Sean Doolittle, now 37, announced his retirement late this summer, after eleven seasons in the majors, six of them in the Nationals’ organization. Doolittle made just six appearances back in 2022, before a left elbow injury ended his season, and he returned to try for a late-career run in Washington again this year, before a series of injuries forced him to accept he couldn’t get back.
“So, I had elbow surgery last summer,” Doolittle explained in a press conference officially announcing his decision to retire, “... and I rehabbed that all offseason, and we had a setback in Spring Training, which — the timing of it was tough, because I was pretty far along in that process, I was doing really well. So the season already was looking very different than I had hoped it would. And I had to take like a month off of throwing, and that set me back time-wise, but like, I got to a point where I finally graduated from Florida and started pitching on a rehab assignment, and in late June I partially tore the patella tendon in my right knee, at which point I found out that — you know I dealt with tendinitis in that knee for quite a while, and unfortunately at that point it was pretty far torn up, it was already too torn up for the clean-up surgery, so our only option really was to try to rehab it and see if we could get everything else in the leg to be as strong as possible, and really just see how far I could get by the end of the season.”
The ups and downs weren’t easy to navigate, but Doolittle took advantage of the resources available to him within the organization, and reset his goals to focus himself mentally on an achievable program.
“I did a lot of work mentally, because that was really tough, so I did a lot of work mentally with our mental skills coach,” Dolittle said, “and I was working with him every day, because I thought about calling it right then. As the schedule worked out, we had two off days, as the schedule worked out — I was with Rochester and we had two off days, so I thought about it and I said — at that point my goal became — it no longer was about getting back to the big leagues, it was like, ‘Let’s just see how far — how much progress I can make by the end of the season.’
“So I went to Florida with a much different mindset, and I threw myself into the work, and I enjoyed it. We stripped it down to the studs and we were trying to strengthen every part of the leg that we could. And I was making progress, I felt like, it just got to a point where I had an outing which was at the time was hopefully going to be my last outing in Florida, and it just wasn’t going to let me do it. It went pretty much all the way.”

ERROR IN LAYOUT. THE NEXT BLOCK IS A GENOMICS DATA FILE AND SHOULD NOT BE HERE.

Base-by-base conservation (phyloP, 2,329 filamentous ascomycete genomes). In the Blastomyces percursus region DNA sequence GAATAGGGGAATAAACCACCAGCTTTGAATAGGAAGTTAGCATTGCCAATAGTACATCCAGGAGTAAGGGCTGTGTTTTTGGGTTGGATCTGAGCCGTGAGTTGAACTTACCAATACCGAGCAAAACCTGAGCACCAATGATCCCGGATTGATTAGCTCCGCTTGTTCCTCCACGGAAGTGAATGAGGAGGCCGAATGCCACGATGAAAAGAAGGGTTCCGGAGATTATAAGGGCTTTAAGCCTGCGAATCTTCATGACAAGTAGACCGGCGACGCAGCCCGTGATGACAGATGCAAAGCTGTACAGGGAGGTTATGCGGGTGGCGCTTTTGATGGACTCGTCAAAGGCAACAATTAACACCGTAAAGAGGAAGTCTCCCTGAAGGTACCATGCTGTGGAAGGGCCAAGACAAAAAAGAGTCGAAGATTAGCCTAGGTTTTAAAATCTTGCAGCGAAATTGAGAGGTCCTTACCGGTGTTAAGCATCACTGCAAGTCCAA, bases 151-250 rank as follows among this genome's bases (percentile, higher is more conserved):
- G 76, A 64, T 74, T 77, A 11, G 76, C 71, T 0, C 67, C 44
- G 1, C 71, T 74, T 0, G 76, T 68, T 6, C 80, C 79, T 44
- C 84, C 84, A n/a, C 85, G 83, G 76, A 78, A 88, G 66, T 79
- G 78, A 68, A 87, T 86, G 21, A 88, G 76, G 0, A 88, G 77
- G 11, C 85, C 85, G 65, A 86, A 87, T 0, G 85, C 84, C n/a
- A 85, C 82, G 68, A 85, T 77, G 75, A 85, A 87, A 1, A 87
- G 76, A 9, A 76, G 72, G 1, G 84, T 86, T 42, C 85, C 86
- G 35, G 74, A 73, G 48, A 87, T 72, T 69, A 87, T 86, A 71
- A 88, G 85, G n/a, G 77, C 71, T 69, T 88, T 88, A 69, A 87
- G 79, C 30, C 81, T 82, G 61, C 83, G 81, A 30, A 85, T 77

That was it. Doolittle knew it.
“The work that I had done up to that point, changing my mindset into a more process-oriented mindset, when I got the news about my knee I knew what it meant for me,” he said.
“I put everything that I had into the rehab processes over the last two years to try to pitch again here at Nats Park,” Doolittle continued.
“I did everything I could, and I think that’s why today for me — this is a happy day. I don’t have any regrets, I did everything that I could, and I enjoyed it.
“I enjoyed the process of working on that stuff, and trying to change my mechanics to see if I could figure out a way to take the stress off my knee and still be effective, and also working with the young guys that were down there was a lot of fun too. So I still was getting a ton of fulfillment out of it, I was enjoying it, unfortunately by the end my body just wasn’t going to let me keep going.”
Though his playing (pitching) days are over, Doolittle said fans in the nation’s capital haven’t seen the last of him, noting he and his family have made D.C. their home.
“We love living here, this is home for us. So, D.C., they’re stuck with us.”
RIZZO’S PET PEEVE:
In a late-season visit with 106.7 the FAN in D.C.’s Sports Junkies, Nationals’ GM Mike Rizzo talked about the one thing he can’t stands: Relievers coming in and walking batters.
Here’s hoping all the young bullpen-bound arms in the organization are listening. When you get the call, pound the zone.
Davey Martinez is going to say it often, as he seems to say it to every pitcher, in every talk, and the GM will be watching and wanting to see you throw strikes.
“I don’t like when relievers come in and walk guys, it’s a big taboo for me,” Rizzo told the Junkies.
“It’s part of the game, I know, but I was always taught that big league pitchers, when you get to the big leagues you should be able to throw a strike whenever you want to, and it bothers me when guys come in — relievers come in — and walk people. It’s my pet peeve.”